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Took my son shooting ...

Discussion in 'Rifle Country' started by Riomouse911, Nov 14, 2017.

  1. Riomouse911

    Riomouse911 Member

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    ...on Veterans Day. I bought him a Henry .22 youth model for his 12th Christmas, and naturally a matching Henry .22 for me because I got a great deal on it. Sadly, due to lousy schedules and other commitments we haven't had the time to shoot them all year.

    We had a great time, he learning how to work the lever, hold the gun and aim offhand while I got to plink about without a care in the world. We were shooting with a group of friends in a dry riverbed on BLM land out in the desert. Locals had set up gongs, built a shooting bench, had set two tables out there, etc.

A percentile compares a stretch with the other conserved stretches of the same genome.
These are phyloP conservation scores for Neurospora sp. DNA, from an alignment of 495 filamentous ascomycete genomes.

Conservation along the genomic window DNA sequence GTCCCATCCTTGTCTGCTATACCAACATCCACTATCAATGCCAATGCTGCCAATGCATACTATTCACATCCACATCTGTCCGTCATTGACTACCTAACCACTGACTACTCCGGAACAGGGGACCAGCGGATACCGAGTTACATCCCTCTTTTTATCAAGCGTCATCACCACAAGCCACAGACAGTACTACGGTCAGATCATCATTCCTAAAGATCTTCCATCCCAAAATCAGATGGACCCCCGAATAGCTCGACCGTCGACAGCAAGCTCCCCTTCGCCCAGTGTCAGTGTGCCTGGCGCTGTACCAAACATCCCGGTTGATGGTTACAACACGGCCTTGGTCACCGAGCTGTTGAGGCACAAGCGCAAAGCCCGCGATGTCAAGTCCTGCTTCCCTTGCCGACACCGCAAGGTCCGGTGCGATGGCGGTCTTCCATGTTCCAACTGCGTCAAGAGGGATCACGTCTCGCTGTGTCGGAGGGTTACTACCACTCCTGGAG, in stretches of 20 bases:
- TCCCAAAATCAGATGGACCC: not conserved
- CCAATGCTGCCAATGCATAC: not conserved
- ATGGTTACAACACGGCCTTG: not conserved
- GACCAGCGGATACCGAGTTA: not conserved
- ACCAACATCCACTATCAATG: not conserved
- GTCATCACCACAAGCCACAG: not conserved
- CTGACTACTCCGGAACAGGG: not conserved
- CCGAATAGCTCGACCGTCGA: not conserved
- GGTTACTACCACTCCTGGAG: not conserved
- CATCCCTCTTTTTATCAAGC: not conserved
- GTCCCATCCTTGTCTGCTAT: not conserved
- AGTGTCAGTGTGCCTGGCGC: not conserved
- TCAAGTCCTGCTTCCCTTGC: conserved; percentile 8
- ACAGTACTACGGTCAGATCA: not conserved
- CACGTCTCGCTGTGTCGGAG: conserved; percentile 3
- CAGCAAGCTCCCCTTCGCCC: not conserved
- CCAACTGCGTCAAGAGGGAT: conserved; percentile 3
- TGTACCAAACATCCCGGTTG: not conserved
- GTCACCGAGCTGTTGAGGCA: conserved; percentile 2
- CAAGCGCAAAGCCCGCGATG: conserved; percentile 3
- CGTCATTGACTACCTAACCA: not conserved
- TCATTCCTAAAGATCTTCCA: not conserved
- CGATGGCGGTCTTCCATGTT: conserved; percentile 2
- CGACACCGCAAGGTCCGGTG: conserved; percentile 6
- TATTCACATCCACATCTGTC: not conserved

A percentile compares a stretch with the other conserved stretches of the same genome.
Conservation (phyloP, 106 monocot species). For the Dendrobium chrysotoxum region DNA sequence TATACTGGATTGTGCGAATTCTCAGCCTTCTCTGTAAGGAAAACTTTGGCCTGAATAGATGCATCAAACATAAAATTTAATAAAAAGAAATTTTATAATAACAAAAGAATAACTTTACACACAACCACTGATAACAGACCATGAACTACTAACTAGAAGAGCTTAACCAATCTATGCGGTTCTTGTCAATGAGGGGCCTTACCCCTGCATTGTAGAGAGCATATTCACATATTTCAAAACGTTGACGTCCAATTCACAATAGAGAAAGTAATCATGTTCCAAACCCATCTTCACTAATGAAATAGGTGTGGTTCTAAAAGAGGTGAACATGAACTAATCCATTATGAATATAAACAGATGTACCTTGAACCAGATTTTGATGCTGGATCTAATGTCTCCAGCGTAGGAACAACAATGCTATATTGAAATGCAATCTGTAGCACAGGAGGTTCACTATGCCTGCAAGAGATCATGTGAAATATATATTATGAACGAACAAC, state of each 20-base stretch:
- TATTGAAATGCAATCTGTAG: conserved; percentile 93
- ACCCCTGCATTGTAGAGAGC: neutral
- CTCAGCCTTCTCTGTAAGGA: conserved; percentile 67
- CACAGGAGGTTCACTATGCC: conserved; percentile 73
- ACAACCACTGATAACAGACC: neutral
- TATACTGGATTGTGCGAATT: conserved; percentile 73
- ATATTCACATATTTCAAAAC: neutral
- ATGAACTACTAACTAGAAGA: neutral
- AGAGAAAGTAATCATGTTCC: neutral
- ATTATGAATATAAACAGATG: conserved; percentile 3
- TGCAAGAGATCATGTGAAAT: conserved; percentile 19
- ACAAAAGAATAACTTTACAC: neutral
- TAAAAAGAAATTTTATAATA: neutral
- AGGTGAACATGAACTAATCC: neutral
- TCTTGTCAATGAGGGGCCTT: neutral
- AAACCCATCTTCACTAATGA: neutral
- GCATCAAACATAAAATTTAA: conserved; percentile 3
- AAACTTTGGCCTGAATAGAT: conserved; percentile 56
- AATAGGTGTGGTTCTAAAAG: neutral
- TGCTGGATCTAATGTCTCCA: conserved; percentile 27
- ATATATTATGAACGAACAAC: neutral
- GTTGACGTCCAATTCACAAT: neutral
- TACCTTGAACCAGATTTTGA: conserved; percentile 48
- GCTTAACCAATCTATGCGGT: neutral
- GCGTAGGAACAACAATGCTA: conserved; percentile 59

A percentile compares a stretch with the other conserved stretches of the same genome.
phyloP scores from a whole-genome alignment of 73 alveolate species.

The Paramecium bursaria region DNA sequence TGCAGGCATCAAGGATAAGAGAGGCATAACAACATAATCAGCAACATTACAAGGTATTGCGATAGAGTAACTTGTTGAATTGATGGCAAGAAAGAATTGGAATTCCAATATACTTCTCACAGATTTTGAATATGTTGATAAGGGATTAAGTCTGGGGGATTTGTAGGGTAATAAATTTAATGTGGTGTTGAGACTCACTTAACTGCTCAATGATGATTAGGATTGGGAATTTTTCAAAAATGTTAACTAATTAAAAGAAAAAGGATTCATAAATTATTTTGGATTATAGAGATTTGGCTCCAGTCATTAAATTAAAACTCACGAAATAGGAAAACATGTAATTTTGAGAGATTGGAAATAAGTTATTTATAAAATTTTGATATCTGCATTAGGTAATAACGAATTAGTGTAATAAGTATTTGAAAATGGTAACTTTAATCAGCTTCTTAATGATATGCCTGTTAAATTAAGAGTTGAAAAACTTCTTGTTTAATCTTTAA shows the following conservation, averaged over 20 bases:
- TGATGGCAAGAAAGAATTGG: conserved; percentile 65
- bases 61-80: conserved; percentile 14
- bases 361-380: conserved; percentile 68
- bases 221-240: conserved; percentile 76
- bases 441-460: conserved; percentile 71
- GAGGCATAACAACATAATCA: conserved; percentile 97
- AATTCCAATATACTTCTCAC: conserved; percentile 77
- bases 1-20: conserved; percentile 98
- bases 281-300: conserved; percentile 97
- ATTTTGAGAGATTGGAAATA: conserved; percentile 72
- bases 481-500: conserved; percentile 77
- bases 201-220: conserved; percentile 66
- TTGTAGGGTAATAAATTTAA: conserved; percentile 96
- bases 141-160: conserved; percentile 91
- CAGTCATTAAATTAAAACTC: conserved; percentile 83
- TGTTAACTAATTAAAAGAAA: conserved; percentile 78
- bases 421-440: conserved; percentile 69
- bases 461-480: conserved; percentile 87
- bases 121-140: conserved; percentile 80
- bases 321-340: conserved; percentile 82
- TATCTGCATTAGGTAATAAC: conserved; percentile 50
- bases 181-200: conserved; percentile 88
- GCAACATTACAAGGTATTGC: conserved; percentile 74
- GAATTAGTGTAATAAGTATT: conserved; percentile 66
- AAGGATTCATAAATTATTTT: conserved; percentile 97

Then I let him shoot my Ruger Mk II 5.5" target pistol. After minimal instruction he was hitting an IPSC sized torso steel gong a bit over 15 yards away 5 out of 10 shots at least four times in a row. I was very pleased at the little naturals abilities.

    Then Murphy showed up wielding his #%¥#!! law book. I had both rifles sitting on an open 2-gun case on the seat of the picnic bench at the shooting area when my son banged the case with his knee as he was going for another handful of cartridges for the pistol. The impact knocked the case off the bench and flipped it over. Naturally both of the rifles went skittering into the rocks and gravel, leaving what looked like healthy scratches on their receivers and several dings on the forearms and stocks.

    I nearly had a stroke watching two brand-new guns hit the ground like that. All I could do was bite through my lip, tell my son to be careful, pick them up, and continue to breathe normally until the disbelief subsided. Of course I could have moved some stuff around and put them up on top of the table, so I surely had some blame to take in the incident as well. The kid, naturally, was embarrassed and upset.